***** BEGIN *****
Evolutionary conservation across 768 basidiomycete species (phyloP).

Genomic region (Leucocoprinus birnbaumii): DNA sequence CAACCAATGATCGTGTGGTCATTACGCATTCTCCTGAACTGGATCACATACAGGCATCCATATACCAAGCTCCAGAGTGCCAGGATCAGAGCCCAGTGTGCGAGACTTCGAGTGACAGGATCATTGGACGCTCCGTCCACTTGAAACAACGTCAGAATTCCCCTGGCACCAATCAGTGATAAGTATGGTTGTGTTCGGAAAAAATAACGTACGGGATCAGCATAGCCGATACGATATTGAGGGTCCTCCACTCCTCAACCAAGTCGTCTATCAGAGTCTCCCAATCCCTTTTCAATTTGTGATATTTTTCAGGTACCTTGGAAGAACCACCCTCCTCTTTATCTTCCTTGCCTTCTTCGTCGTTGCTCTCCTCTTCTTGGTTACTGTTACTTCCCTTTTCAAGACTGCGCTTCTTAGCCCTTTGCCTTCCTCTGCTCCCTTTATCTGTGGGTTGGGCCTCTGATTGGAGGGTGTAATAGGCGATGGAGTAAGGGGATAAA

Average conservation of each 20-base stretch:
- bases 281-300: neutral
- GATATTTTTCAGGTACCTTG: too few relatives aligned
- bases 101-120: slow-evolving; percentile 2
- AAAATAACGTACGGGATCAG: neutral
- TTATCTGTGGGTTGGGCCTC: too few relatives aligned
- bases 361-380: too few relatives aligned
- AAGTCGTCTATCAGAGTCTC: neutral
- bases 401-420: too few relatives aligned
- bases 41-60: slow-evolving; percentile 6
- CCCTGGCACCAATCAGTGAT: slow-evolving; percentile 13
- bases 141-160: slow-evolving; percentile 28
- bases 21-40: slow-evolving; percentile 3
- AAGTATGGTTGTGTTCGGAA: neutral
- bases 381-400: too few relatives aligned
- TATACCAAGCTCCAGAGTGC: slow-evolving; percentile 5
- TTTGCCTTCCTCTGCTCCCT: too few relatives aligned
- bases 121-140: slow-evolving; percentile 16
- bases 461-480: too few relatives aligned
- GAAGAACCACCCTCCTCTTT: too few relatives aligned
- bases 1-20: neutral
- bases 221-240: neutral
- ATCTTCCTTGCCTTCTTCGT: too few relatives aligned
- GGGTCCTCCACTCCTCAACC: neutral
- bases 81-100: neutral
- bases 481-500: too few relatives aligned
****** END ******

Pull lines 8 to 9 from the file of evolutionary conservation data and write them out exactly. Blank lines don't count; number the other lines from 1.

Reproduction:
- TTATCTGTGGGTTGGGCCTC: too few relatives aligned
- bases 361-380: too few relatives aligned